AIMS: Data suggest that women have worse outcomes than men after coronary artery bypass grafting (CABG), but results have been inconsistent across studies. Due to the large differences in baseline characteristics between sexes, suboptimal risk adjustment due to low-quality data may be the reason for the observed differences. To overcome this limitation, we undertook a systematic review and pooled analysis of high-quality individual patient data from large CABG trials to compare the adjusted outcomes of women and men. METHODS AND RESULTS: The primary outcome was a composite of all-cause mortality, myocardial infarction (MI), stroke, and repeat revascularization (major adverse cardiac and cerebrovascular events, MACCE). The secondary outcome was all-cause mortality. Multivariable mixed-effect Cox regression was used. Four trials involving 13 193 patients (10 479 males; 2714 females) were included. Over 5 years of follow-up, women had a significantly higher risk of MACCE [adjusted hazard ratio (HR) 1.12, 95% confidence interval (CI) 1.04-1.21; P = 0.004] but similar mortality (adjusted HR 1.03, 95% CI 0.94-1.14; P = 0.51) compared to men. Women had higher incidence of MI (adjusted HR 1.30, 95% CI 1.11-1.52) and repeat revascularization (adjusted HR 1.22, 95% CI 1.04-1.43) but not stroke (adjusted HR 1.17, 95% CI 0.90-1.52). The difference in MACCE between sexes was not significant in patients 75 years and older. The use of off-pump surgery and multiple arterial grafting did not modify the difference between sexes. CONCLUSIONS: Women have worse outcomes than men in the first 5 years after CABG. This difference is not significant in patients aged over 75 years and is not affected by the surgical technique.

10.
Int J Numer Method Biomed Eng ; 37(10): e3516, 2021 Oct.
Artigo em Inglês | MEDLINE | ID: mdl-34337877

RESUMO

The choice of appropriate boundary conditions is a fundamental step in computational fluid dynamics (CFD) simulations of the cardiovascular system. Boundary conditions, in fact, highly affect the computed pressure and flow rates, and consequently haemodynamic indicators such as wall shear stress (WSS), which are of clinical interest. Devising automated procedures for the selection of boundary conditions is vital to achieve repeatable simulations. However, the most common techniques do not automatically assimilate patient-specific data, relying instead on expensive and time-consuming manual tuning procedures. In this work, we propose a technique for the automated estimation of outlet boundary conditions based on optimal control. The values of resistive boundary conditions are set as control variables and optimized to match available patient-specific data. Experimental results on four aortic arches demonstrate that the proposed framework can assimilate 4D-Flow MRI data more accurately than two other common techniques based on Murray's law and Ohm's law.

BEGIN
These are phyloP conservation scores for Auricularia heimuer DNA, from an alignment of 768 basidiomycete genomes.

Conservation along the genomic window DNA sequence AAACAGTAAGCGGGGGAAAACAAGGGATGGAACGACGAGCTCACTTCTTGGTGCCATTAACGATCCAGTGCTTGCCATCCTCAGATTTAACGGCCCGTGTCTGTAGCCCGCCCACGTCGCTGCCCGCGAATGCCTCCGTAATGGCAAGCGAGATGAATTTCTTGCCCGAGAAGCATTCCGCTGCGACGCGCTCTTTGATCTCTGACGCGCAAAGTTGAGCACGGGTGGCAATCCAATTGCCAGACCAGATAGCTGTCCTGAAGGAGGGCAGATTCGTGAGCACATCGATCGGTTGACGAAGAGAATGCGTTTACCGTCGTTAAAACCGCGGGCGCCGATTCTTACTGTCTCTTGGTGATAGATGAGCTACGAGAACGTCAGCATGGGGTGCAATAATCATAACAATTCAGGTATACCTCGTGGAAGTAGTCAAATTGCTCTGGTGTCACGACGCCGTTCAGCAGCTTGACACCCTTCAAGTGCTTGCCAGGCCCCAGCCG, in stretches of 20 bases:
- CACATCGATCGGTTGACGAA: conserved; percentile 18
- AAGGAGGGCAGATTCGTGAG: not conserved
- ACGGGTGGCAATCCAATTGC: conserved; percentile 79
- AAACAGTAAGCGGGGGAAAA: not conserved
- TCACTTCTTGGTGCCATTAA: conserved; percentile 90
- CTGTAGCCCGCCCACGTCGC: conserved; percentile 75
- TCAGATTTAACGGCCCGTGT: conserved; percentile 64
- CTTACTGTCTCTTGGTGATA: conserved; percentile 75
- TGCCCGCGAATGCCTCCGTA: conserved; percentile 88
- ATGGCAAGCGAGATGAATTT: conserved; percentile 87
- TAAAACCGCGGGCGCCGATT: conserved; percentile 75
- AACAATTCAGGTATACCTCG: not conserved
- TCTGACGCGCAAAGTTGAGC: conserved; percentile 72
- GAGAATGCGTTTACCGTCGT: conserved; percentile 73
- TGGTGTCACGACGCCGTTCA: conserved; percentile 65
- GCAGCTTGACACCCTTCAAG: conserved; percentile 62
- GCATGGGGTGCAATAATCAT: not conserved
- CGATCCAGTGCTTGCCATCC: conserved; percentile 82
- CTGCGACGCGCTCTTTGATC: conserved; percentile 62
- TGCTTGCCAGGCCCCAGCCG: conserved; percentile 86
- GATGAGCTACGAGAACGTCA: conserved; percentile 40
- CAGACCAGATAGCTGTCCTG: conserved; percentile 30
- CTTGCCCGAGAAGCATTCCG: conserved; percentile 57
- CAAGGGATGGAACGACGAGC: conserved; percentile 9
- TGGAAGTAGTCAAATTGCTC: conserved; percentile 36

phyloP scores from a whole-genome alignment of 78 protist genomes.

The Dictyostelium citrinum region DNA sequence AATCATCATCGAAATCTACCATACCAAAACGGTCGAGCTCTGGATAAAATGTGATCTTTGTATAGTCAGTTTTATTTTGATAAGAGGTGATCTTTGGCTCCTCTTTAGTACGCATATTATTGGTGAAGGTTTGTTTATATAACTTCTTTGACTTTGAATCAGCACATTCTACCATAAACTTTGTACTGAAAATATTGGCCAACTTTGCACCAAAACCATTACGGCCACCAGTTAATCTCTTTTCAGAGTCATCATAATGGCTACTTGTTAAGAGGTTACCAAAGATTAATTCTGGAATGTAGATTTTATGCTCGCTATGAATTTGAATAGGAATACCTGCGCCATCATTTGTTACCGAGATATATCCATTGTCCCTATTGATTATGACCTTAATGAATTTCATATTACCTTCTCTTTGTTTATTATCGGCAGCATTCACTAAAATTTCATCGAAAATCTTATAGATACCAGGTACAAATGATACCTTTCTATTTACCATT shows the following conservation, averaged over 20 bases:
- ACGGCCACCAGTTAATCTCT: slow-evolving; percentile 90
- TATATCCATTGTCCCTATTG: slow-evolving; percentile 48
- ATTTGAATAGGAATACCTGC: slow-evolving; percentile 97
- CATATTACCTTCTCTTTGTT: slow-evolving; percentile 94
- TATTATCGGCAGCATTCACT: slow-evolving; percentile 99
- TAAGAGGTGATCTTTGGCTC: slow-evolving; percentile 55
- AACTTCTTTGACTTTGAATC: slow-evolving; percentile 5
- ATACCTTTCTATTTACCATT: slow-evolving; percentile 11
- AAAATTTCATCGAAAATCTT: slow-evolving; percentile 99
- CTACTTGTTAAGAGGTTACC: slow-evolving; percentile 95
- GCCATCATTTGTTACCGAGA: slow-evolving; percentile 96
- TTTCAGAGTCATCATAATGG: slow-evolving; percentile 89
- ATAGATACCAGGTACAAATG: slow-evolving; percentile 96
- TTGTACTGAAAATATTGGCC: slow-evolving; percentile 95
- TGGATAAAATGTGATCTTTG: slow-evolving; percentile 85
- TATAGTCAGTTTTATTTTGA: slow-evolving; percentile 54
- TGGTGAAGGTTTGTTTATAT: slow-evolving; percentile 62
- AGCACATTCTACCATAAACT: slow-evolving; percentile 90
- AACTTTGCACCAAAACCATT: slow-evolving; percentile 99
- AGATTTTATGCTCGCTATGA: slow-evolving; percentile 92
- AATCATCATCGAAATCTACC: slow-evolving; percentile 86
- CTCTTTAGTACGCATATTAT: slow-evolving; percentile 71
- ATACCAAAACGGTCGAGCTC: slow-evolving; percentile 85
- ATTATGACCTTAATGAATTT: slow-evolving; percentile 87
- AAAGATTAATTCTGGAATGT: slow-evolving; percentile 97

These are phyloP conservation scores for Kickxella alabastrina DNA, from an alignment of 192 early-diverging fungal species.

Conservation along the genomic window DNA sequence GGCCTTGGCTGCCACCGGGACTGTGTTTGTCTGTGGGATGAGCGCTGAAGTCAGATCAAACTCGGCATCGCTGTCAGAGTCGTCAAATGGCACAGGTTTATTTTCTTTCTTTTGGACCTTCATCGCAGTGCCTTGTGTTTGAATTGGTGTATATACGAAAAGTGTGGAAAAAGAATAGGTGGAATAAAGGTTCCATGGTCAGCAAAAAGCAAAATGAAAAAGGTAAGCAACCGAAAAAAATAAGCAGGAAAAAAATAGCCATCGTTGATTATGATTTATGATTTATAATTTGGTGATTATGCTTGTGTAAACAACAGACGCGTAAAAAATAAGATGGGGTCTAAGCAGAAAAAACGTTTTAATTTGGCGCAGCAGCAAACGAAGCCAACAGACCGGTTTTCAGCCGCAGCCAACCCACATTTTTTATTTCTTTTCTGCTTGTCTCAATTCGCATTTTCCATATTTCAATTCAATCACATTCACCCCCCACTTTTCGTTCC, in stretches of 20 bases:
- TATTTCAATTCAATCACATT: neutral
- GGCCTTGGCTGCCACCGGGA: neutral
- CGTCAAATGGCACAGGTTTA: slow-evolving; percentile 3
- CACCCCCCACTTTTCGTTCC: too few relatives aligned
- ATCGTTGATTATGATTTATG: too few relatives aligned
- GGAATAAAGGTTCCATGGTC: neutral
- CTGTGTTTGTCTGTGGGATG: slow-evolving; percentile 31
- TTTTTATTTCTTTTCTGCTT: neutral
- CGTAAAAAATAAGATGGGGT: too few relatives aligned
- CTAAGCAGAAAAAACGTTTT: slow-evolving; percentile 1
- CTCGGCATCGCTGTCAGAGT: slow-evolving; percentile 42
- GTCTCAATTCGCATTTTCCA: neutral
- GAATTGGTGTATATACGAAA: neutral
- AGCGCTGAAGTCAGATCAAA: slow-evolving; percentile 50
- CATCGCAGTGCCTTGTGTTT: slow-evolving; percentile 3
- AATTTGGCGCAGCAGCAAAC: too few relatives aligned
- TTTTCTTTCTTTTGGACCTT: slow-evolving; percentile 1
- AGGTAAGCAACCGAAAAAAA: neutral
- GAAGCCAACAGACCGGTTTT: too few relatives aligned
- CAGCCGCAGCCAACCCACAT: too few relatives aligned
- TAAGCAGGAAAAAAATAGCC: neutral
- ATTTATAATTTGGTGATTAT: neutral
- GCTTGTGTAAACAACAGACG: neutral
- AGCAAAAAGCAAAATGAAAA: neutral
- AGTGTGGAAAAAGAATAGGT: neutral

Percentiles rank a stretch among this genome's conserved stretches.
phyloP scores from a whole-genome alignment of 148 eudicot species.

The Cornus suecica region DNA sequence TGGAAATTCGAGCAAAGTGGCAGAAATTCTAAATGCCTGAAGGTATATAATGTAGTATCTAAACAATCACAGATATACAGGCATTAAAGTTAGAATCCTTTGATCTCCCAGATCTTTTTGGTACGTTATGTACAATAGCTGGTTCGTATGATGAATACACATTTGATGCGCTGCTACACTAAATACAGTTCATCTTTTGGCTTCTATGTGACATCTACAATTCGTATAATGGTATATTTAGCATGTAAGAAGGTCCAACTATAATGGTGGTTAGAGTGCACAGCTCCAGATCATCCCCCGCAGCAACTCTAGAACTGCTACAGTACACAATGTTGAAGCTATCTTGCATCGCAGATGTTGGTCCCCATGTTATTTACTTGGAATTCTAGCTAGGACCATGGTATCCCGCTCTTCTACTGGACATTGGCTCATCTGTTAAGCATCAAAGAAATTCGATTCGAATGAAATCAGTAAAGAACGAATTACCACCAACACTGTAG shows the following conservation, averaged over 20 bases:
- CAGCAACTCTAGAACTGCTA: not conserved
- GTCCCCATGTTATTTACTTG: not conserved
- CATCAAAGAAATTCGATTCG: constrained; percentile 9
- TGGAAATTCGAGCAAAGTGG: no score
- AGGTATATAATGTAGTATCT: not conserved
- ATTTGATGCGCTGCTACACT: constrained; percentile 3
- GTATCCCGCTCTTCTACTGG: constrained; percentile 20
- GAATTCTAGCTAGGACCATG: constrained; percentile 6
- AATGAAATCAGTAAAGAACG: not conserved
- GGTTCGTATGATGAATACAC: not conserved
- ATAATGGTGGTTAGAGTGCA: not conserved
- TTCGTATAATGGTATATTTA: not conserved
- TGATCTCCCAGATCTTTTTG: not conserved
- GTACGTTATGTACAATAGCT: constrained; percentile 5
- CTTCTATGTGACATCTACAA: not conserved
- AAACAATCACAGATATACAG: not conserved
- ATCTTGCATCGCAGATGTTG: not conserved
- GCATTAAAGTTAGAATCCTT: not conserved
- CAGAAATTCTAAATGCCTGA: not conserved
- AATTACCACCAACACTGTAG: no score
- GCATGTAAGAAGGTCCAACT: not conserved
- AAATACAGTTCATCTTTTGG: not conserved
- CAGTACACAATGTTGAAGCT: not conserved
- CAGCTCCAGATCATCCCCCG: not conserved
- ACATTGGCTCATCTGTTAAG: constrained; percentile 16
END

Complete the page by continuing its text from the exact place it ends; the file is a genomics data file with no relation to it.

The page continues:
11.
J Clin Epidemiol ; 139: 199-209, 2021 Aug 15.
Artigo em Inglês | MEDLINE | ID: mdl-34403756

RESUMO

OBJECTIVE: The fragility index is a clinically interpretable metric increasingly used to interpret the robustness of clinical trials results that is generally not incorporated in sample size calculation and applied post-hoc. In this manuscript, we propose to base the sample size calculation on the fragility index in a way that supplements the classical prefixed alpha and power cutoffs and we provide a dedicated R software package for the design and analysis tools. STUDY DESIGN AND SETTING: This approach follows from a novel hypothesis testing framework that is based on the fragility index and builds on the classical testing approach. As case studies, we re-analyse the design of two important trials in cardiovascular medicine, the FAME and FAMOUS-NSTEMI trials. RESULTS: The analyses show that approach returns sample sizes which results in a higher power for the P value based test and most importantly a lower and context dependent Type I error rate for the fragility index based test compared to standard tests. CONCLUSION: Our method allows clinicians to control for the fragility index during clinical trial design.

12.
J Am Heart Assoc ; 10(16): e020513, 2021 08 17.
Artigo em Inglês | MEDLINE | ID: mdl-34350777

RESUMO